However, as the population grows, more retirees are moving up to the higher mountaineous areas of the state to escape the heat. It can be pretty darn cold in some places. Housing prices are going up in some towns because of that. I have not been to Prescott in years, and was shocked to find out recently that there were condos listing for $800K or more. "Cabins" in the AZ high country run from $400K up to more than $1M. Much of the forested land is National Forest or BLM land; there is not much private land. People like to be secluded, hence one does not see much from the highway.
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Old 08-18-2009, 07:09 AM   #28
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Still, there's got to be an RV park nearby, ya think?
Looks like there are dozens of them: 1000 Islands : Campgrounds
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Old 08-18-2009, 07:28 AM   #29
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You're in God's country!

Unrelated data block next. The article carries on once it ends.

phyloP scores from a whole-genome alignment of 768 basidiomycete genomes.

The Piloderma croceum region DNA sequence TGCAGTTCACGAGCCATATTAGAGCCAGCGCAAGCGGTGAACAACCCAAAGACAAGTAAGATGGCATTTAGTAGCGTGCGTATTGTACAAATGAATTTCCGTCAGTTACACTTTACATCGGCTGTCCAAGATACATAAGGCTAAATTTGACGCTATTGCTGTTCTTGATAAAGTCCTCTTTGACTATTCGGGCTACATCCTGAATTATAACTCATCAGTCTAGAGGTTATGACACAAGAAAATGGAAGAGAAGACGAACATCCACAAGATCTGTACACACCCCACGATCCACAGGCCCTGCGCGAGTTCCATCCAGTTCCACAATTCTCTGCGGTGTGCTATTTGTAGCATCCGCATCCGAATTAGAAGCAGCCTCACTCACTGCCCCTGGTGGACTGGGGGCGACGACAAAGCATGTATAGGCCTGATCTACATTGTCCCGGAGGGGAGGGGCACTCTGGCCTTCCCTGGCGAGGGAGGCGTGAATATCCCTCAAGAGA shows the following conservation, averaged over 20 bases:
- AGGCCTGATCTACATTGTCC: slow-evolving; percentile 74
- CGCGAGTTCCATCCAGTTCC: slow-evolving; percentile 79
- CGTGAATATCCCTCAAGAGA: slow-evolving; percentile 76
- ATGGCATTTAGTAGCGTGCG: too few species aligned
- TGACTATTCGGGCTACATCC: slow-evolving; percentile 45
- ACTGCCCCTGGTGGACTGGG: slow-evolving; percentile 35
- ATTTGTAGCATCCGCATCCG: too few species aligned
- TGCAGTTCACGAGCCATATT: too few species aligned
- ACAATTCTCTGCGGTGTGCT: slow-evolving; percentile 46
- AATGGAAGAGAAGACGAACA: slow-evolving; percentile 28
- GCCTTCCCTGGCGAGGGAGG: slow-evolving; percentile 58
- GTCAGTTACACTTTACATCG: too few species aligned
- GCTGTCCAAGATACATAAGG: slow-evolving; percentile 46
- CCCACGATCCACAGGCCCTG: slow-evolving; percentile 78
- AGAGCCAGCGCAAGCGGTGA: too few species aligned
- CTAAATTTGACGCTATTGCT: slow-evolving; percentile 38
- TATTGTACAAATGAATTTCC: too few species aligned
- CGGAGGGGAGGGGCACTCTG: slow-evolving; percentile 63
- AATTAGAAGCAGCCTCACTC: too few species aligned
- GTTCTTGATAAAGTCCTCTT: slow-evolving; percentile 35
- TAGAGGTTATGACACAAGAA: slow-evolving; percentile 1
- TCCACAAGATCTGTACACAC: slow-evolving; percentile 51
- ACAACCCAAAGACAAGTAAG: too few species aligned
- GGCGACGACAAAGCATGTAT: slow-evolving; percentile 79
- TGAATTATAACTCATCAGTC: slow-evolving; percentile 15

The wide open spaces are one of the things I like about living here.
If you have time and have never been, try to get up to Niagara Falls on the American side. You will get a splendid view of the horseshoe falls on the Canadian side. Bring binoculars.
.I also love the rolling hills and wide open spaces of upstate NY but I miss some of the amenities of city living .
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Old 08-18-2009, 07:58 AM   #30
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In fact there is a running race between the two points although I don't think that they let the runners continue to the top of Whitney any more.
That race is called Badwater, run in the heat of July. There is an interesting documentary film, "Running on the Sun", which confirmed that this race is not for me. Runners are advised to run on the white painted line so their shoe soles don't melt. One guy asked for a sandwich from his crew that had pulled up in a car beside him, and wondered why they gave him toast--the bread toasted as they were holding out the sandwich for him to grab.